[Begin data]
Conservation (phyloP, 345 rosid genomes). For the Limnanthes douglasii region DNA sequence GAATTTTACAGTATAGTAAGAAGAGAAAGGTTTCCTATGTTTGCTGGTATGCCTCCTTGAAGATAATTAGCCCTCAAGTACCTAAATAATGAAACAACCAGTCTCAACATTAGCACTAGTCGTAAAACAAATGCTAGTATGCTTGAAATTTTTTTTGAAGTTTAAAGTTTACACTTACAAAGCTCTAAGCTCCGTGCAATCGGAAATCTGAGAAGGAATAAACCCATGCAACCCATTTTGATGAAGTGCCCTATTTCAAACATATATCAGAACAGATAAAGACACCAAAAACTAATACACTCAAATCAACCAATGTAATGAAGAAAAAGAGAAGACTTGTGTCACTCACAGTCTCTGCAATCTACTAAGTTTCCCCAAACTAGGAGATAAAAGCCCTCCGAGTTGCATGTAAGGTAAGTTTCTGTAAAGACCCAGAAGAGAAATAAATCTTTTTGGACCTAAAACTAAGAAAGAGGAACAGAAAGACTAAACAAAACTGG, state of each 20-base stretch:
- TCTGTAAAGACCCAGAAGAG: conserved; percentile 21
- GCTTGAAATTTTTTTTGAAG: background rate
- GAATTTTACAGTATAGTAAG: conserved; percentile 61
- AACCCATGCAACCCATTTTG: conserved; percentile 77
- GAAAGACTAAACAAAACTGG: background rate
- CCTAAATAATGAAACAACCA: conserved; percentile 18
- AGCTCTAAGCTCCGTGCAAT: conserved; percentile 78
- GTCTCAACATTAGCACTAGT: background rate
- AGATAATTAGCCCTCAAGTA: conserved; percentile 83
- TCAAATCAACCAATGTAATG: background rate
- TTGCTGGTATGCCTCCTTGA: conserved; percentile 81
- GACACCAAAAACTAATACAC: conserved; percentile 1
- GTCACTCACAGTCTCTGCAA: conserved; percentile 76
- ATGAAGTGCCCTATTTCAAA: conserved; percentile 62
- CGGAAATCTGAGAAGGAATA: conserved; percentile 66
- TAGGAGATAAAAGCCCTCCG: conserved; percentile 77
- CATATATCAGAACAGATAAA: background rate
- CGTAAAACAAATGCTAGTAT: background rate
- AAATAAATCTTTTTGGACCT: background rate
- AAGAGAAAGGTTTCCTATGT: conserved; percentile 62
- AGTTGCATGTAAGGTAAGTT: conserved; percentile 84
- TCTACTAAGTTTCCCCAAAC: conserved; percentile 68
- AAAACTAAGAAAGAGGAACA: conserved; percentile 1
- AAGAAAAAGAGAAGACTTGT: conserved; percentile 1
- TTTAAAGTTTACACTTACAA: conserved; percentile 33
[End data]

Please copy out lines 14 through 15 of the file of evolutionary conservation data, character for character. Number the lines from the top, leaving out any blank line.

- GTCACTCACAGTCTCTGCAA: conserved; percentile 76
- ATGAAGTGCCCTATTTCAAA: conserved; percentile 62